“Suspicion of committing a crime should lead to your attempted prosecution. If the evidence does not support conviction, it would be against everything we believe in and fight for in America to still allow the government to imprison you at their whim,” Sen. Paul said. “Tonight, a blow was struck to fight back against those who would take our liberty.”
There’s been some confusion as to the outcome of this bill—on December 1, it was reported everywhere (including here) that it passed. Well … whatever. The fact that such a thing was even considered is enough to give a thinking man pause.
Another interesting story that’s been bouncing around for the last few days has to do with government agencies—both foreign and domestic—using people’s cellular telephones to eavesdrop on them and track their every move. I imagine that there’s some truth to this; however, I doubt very much that the spooks who work for the CIA have much interest in you or me. I love a great conspiracy—they’re entertaining, if nothing else—but getting all carried away and hysterical about such things will drive a person mad.
On another note, Yasha Levine, writing for The eXiled about being evicted and arrested in Los Angeles, said this: “First off, don’t believe the PR bullshit. There was nothing peaceful or professional about the LAPD’s attack on Occupy LA–not unless you think that people peacefully protesting against the power of the financial oligarchy deserve to be treated the way I saw Russian cops treating the protesters in Moscow and St. Petersburg who were demonstrating against the oligarchy under Putin and Yeltsin, before we at The eXiled all got tossed out in 2008. Back then, everyone in the West protested and criticized the way the Russian cops brutally snuffed out dissent, myself included. Now I’m in America, at a demonstration, watching exactly the same brutal crackdown …”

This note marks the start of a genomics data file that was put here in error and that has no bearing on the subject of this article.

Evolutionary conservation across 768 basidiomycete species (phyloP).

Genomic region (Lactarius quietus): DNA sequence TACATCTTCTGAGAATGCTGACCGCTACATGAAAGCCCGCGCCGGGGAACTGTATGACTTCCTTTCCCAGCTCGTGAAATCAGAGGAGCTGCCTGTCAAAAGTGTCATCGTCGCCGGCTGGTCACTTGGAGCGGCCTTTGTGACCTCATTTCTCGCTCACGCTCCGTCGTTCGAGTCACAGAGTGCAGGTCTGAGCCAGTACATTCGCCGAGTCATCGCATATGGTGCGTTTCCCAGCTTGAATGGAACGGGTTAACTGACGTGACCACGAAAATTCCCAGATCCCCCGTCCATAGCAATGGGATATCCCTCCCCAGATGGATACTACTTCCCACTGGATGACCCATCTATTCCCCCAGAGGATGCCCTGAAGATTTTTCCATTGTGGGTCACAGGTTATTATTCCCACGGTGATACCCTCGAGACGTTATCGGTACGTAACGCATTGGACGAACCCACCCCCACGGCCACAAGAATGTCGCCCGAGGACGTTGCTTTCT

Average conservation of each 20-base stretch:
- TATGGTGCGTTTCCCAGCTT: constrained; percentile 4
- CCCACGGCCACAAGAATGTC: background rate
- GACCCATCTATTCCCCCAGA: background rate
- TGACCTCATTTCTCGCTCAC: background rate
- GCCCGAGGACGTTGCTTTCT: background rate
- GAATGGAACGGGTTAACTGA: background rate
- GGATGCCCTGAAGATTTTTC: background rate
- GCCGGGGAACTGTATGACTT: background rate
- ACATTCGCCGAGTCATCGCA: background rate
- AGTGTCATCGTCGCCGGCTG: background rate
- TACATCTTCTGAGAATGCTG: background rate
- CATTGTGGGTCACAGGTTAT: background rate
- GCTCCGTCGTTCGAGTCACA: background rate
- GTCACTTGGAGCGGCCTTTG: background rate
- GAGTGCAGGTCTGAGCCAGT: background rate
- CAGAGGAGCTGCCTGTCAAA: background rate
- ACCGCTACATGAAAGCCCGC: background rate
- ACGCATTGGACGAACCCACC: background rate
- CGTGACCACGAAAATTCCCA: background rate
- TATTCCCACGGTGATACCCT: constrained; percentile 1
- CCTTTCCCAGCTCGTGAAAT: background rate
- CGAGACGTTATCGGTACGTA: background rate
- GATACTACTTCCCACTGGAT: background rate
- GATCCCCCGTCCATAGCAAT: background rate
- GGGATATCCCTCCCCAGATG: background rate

Everyone should follow the link that I provided and read Mr. Levine’s article—a first-hand account of arrestees being handcuffed for seven hours or more, being denied food and water, being forced to urinate and defecate in their seats on a bus, being denied medical attention … I mean … holy shit.
Meanwhile, Herman Cain is wiping his brow in relief, having gotten exactly what he wanted all along: free money, publicity, and the undying adoration of a few hundred extremely stupid people—the kind of slack-jawed morons who go around with their pants unzipped, struggling to read road signs. (To them, 9-9-9 sounds good, because it is simple.) Now, Cain has “suspended” his bid for the presidency; however, he will not be “silenced” nor is he “going away,” preferring instead to launch a new website and concentrate on what’s most important to him: selling books and chasing pussy. Naturally, Mr. Cain is leaving open the possibility of re-entering the race—a move intended to placate the drooling idiots whom I just mentioned.
This is funny: “As far as these accusations causing me to back off and maybe withdraw from this presidential primary race … ain’t gonna happen,” declared Cain during an address on October 31. What’s even more funny is the MSNBC article that I took that quote from, because it reads like an obituary.
I’ll admit that at one point I predicted Rick Perry would win the nomination handily—utterly absurd, I know—but to have ever supported Herman Cain … well … that’s just ludicrous.
It’s Saturday night and it’s snowing here in Minnesota—it has been for hours. We’re drinking seasonal beer, watching drunken dramas from the U.K., and swilling strong coffee. As usual, I’ve broken down and bought cigarettes—even though I despise them and will no doubt puke up a lung in the morning.
Cigarettes. Coffee. Beer.
Why don’t I have any acid? During simpler times, my friends and I would have wandered around in the cold, clad only in leather jackets and All Star tennis shoes, terrorizing decent people while our eyes popped right out of our goddamned heads.
Yeah, those were the days. I’m old now—and there’s no more acid. Once you have kids and start working six jobs, dangerous drugs become scarce. One of these days—soon, I imagine—my daughter will be old enough to have her own drugs …
… and then I will steal them.
And ground her.
Okay. Welcome to the weekend.
Here’s your wisdom:
John T. Schmitz is the editor & publisher of Secret Laboratory; he is the founder of Maple Hills Press and has also freelanced as a writer and photographer, contributing to various local and international publications. Mr. Schmitz lives in Minnesota with his wife, Megan, and their two children; he is the author of four books.
E-mail Mr. Schmitz at firstname.lastname@example.org.